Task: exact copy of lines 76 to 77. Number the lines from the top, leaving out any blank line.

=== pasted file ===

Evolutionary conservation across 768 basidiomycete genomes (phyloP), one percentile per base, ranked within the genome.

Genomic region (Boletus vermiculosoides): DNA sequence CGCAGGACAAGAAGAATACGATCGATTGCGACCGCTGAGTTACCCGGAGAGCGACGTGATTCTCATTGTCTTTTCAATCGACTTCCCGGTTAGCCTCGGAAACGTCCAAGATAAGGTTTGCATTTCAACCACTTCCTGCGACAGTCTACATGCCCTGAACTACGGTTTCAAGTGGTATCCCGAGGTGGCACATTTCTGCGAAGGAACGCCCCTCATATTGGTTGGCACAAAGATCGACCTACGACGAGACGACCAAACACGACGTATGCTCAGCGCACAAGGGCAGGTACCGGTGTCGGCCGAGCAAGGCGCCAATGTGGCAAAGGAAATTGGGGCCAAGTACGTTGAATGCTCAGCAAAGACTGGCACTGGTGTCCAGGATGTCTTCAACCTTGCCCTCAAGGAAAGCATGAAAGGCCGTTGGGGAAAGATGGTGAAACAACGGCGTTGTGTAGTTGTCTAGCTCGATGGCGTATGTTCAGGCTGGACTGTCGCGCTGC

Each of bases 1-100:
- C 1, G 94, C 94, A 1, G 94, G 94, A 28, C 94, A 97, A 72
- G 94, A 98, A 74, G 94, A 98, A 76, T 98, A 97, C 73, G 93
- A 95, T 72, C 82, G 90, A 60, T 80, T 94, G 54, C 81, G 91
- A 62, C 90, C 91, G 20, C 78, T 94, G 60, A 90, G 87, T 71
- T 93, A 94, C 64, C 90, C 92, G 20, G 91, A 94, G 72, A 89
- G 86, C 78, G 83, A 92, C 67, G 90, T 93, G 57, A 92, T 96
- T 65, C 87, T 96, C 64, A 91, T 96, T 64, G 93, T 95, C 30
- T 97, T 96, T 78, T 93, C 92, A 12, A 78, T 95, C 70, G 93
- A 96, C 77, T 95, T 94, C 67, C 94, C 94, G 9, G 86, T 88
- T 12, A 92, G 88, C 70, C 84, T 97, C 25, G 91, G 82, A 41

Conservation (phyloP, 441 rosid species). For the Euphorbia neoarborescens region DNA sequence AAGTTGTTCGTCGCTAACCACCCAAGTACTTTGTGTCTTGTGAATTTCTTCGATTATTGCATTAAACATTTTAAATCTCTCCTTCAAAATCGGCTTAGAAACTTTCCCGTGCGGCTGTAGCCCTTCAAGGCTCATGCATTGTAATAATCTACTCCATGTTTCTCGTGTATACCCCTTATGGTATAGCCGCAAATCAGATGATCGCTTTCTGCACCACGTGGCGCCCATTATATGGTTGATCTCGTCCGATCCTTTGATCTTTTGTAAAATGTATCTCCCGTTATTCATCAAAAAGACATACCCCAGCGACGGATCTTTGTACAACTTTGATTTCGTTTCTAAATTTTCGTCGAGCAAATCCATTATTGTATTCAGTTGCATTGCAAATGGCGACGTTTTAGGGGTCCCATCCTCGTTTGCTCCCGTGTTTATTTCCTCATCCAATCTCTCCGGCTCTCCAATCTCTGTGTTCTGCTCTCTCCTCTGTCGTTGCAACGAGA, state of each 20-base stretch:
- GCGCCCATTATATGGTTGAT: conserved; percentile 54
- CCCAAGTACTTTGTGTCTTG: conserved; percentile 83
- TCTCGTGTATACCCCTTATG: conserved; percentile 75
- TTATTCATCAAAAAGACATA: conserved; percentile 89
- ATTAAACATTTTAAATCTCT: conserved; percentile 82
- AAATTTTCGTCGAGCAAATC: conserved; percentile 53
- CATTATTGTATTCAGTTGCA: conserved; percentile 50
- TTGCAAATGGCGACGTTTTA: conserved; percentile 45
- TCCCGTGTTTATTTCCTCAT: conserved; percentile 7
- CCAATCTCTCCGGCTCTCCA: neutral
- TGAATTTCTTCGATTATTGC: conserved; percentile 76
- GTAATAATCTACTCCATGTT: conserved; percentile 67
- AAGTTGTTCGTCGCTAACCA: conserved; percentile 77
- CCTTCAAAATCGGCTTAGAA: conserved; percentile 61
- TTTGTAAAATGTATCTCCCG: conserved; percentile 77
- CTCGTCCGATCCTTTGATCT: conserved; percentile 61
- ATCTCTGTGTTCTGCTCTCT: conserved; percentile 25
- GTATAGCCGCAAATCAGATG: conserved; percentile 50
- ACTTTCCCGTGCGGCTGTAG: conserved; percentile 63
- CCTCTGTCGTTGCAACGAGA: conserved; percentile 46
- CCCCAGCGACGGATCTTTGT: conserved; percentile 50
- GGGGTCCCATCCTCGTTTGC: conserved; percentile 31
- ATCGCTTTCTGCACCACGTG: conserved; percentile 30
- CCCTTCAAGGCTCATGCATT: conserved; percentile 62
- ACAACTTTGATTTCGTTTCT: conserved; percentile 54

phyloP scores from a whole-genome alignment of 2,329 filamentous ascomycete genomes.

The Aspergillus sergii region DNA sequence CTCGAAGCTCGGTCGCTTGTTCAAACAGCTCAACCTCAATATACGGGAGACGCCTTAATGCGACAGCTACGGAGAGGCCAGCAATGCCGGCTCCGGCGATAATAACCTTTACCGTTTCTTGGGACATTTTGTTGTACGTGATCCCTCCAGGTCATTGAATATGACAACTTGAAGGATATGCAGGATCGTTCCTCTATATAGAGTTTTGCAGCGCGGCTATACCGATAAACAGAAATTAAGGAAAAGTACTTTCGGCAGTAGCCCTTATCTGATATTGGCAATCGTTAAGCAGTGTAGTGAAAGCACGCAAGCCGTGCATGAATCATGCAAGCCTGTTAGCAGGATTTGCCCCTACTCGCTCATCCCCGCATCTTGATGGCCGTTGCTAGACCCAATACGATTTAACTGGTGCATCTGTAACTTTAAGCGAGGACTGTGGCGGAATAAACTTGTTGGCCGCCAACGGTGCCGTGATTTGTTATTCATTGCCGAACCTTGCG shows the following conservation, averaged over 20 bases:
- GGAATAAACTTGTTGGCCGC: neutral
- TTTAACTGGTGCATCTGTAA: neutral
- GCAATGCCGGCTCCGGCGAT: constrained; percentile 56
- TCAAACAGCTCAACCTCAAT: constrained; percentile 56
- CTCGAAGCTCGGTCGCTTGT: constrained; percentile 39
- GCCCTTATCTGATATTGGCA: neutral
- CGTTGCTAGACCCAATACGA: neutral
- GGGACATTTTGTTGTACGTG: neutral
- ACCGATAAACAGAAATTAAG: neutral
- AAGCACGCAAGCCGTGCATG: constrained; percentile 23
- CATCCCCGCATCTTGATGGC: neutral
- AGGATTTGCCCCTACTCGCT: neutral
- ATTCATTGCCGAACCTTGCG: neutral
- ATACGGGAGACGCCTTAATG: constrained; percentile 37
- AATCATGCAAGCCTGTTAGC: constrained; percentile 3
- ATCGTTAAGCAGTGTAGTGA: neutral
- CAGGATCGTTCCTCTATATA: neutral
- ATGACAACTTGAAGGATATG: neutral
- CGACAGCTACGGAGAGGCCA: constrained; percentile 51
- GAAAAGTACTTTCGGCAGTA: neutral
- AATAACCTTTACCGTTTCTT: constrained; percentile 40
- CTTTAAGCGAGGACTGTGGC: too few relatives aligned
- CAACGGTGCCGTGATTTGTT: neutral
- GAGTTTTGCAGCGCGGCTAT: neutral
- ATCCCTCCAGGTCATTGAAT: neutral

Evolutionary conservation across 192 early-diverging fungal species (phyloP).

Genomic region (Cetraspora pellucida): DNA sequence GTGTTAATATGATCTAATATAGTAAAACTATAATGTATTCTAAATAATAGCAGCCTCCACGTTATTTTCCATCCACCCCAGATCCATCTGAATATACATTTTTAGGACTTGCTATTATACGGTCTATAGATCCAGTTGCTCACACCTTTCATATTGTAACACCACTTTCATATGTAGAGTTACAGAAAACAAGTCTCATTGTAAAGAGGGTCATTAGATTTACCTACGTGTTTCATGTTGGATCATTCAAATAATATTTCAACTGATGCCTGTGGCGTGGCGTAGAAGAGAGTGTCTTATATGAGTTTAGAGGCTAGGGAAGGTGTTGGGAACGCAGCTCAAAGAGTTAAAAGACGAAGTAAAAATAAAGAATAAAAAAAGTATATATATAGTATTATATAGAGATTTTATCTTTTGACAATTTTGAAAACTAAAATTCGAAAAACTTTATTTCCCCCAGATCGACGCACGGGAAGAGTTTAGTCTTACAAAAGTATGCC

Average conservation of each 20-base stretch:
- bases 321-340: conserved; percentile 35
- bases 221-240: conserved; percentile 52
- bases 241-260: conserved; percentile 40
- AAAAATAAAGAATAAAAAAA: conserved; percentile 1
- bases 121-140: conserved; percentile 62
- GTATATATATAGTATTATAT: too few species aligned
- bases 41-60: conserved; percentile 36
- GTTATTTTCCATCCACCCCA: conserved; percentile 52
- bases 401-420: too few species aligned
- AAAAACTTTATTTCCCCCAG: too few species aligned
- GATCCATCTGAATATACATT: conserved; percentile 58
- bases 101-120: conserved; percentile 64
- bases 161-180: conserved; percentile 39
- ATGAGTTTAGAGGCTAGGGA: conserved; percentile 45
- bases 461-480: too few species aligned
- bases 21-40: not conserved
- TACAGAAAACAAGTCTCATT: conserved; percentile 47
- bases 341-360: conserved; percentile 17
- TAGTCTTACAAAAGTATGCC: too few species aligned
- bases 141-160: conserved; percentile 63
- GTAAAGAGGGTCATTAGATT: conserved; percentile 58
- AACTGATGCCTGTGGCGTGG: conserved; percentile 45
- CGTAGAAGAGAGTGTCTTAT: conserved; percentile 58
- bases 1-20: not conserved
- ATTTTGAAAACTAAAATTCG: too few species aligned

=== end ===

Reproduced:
- bases 41-60: conserved; percentile 36
- GTTATTTTCCATCCACCCCA: conserved; percentile 52